Marine One, the president's helicopter, flew over the debris, and he met with families of the victims.
"The families that I met with showed incredible strength and grace through unimaginable pain and difficulty," he said later, speaking at a firehouse.
"The whole country's thinking about you, and we're going to make sure that we're there every step of the way as we go through the grieving, the mourning, the recovery," he said. "We're going to be strong right alongside you."
At least 41 people were killed. Two are still missing.A month after the landslide, the mud remains so deep and wet in places that searchers struggle to get through it.
Ben Woodward, a firefighter from eastern Washington, is one of the reinforcements brought in to take over the difficult search for bodies from local residents.
"Our motivation is finding closure for the families," Woodward said. "We're looking for their loved ones, that's our motivation for everybody out here, and we take that in daily."
The death toll is lower than first feared but the loss remains enormous in this small community.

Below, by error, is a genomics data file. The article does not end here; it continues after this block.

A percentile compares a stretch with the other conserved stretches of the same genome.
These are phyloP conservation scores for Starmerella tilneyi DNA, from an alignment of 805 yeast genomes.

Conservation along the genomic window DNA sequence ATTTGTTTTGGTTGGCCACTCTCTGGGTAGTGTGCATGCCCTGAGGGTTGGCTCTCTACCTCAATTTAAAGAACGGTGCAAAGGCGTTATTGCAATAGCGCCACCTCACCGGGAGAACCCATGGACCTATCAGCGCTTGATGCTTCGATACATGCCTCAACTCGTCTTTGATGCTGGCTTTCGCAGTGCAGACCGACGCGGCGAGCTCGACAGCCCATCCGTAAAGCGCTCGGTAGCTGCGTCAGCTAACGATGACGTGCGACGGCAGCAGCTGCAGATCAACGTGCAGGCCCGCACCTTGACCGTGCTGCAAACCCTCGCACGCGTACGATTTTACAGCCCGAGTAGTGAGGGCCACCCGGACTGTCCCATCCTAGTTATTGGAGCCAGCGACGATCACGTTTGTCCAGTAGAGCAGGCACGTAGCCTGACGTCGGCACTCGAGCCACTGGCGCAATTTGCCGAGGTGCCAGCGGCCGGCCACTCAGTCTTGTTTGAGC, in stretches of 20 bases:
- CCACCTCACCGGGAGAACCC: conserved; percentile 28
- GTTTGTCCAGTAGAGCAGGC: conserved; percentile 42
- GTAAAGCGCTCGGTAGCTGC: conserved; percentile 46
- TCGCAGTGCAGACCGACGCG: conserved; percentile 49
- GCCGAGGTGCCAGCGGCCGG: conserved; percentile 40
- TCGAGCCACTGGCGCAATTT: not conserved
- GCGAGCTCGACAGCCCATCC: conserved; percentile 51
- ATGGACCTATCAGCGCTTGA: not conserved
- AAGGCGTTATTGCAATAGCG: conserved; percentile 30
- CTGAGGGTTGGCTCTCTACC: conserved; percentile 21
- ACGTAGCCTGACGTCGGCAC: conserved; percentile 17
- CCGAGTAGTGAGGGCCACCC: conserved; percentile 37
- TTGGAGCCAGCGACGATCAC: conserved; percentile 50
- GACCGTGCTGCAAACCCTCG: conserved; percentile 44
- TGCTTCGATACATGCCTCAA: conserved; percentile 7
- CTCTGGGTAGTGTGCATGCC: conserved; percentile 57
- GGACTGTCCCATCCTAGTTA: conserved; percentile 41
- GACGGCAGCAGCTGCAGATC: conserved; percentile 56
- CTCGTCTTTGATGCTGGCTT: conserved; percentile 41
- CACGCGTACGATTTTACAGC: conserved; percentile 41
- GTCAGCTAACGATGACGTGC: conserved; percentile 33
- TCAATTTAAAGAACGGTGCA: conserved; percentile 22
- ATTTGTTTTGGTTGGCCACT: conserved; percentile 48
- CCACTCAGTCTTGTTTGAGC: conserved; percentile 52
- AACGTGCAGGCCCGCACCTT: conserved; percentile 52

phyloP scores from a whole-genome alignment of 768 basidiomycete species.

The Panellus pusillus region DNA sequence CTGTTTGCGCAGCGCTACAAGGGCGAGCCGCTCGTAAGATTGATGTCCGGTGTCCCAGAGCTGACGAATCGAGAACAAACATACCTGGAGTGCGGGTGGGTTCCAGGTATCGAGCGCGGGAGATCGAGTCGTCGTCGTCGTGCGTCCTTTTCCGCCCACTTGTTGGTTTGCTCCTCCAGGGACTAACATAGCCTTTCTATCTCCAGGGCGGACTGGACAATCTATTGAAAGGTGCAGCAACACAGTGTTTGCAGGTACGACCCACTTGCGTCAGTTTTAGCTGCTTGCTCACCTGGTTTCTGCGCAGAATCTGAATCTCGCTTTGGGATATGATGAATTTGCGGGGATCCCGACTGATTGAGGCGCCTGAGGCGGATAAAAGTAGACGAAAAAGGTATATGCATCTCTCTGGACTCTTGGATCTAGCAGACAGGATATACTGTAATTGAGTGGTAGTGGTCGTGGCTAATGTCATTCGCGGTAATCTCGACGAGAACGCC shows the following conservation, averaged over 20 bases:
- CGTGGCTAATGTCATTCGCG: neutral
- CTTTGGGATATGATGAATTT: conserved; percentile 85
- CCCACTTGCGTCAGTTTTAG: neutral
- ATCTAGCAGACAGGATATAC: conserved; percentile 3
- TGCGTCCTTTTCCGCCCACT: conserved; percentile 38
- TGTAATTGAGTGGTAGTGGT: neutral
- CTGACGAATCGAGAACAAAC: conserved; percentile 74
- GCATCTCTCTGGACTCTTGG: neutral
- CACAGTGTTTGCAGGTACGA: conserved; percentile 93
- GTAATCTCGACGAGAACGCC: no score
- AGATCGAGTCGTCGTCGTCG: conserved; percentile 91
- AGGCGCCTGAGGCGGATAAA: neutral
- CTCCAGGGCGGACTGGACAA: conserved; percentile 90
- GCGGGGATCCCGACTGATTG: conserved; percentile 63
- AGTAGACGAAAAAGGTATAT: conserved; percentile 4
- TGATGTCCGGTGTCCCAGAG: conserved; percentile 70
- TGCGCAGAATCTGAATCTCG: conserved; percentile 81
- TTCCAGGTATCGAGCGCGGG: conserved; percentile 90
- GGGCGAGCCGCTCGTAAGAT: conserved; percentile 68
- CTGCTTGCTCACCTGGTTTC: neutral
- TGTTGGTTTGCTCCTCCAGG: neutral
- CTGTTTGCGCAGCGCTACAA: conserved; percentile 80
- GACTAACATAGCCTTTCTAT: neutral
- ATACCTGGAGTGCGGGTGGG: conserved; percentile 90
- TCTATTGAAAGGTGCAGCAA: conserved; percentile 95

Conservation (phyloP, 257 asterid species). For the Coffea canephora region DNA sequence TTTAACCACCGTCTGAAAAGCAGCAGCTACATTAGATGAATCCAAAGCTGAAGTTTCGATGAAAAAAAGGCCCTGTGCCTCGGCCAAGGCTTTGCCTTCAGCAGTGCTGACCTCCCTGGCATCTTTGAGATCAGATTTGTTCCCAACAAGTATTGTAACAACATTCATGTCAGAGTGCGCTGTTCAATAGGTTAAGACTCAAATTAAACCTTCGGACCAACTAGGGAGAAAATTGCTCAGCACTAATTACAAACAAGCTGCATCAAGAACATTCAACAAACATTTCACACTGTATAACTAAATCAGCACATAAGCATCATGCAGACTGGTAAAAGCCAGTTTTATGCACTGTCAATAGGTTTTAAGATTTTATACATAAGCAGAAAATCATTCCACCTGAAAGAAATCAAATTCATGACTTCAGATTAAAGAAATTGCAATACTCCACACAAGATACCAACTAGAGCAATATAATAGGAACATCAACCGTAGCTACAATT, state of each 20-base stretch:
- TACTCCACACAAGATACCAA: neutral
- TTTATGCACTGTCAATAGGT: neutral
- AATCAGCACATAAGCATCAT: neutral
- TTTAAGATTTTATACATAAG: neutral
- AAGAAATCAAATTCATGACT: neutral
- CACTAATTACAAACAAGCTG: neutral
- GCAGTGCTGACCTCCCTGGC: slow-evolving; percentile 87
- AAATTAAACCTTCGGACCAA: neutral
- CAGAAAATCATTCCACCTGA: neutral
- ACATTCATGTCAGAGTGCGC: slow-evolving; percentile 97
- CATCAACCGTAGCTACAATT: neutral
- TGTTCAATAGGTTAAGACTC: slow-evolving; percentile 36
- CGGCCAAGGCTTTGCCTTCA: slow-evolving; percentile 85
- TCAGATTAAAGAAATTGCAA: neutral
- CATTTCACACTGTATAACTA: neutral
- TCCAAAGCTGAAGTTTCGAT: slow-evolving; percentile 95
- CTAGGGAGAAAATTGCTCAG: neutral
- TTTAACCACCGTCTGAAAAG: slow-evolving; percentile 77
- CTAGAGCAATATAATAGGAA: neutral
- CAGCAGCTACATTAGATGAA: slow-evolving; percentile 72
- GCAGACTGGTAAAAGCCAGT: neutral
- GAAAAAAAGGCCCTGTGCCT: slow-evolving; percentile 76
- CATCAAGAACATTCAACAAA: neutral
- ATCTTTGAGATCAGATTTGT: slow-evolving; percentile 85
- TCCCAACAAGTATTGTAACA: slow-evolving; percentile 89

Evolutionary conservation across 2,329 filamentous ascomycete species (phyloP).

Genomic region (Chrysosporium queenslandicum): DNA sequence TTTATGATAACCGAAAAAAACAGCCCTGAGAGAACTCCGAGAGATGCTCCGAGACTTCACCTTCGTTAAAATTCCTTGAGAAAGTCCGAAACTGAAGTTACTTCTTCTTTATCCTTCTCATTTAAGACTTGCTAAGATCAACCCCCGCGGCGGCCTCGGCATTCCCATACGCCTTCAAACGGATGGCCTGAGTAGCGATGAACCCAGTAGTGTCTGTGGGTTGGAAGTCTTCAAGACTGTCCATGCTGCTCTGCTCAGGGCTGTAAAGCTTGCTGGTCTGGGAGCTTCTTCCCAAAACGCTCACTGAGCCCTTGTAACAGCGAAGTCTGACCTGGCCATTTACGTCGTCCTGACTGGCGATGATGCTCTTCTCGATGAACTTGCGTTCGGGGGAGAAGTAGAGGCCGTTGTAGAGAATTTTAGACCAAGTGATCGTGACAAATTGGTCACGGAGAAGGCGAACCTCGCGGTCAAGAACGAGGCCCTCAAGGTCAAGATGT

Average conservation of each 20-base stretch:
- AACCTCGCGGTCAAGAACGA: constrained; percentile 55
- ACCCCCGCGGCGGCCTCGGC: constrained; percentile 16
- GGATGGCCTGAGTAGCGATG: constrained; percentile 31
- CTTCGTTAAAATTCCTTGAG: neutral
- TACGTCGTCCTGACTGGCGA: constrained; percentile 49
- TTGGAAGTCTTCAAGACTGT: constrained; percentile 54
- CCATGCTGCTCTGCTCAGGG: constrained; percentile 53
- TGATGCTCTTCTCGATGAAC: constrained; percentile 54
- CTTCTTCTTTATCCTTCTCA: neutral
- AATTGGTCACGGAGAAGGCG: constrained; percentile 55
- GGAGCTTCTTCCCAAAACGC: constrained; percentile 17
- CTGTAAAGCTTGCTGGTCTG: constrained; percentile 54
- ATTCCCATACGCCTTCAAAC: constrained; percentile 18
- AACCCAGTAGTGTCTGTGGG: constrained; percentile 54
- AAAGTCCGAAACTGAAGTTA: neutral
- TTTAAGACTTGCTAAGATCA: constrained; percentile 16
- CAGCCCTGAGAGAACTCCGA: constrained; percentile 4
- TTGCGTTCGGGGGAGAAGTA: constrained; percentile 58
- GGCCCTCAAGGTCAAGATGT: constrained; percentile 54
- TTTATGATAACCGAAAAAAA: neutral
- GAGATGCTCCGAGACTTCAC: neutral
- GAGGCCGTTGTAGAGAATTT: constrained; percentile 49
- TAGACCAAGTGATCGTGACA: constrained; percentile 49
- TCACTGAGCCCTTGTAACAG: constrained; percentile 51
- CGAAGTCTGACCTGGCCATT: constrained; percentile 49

Volunteer firefighters Jan and Jeff McLelland were among the first rescuers to reach those trapped in the landslide.
"I've cried a lot," Jeff McLelland said. "I've gone through various emotions. I've been, you know, um, from that first day when I walked out there and looked at it, I cried."
"When something makes you sad, you feel so sad," Jan McLelland said. "There's a bit more of an extreme to your life that you didn't feel before."
In Darrington, the flags have been flying at half staff for a month.
"Being able to overcome that tragedy is going to be a long and hard process," Mayor Dan Rankin said.
Asked if the area could ever recover, he said, "Will we ever be whole and well? No."
Part of making this region whole is re-opening the only highway through the valley. But a stretch of the road, more than a mile long, remains under the mud with no estimate for when it will be re-opened.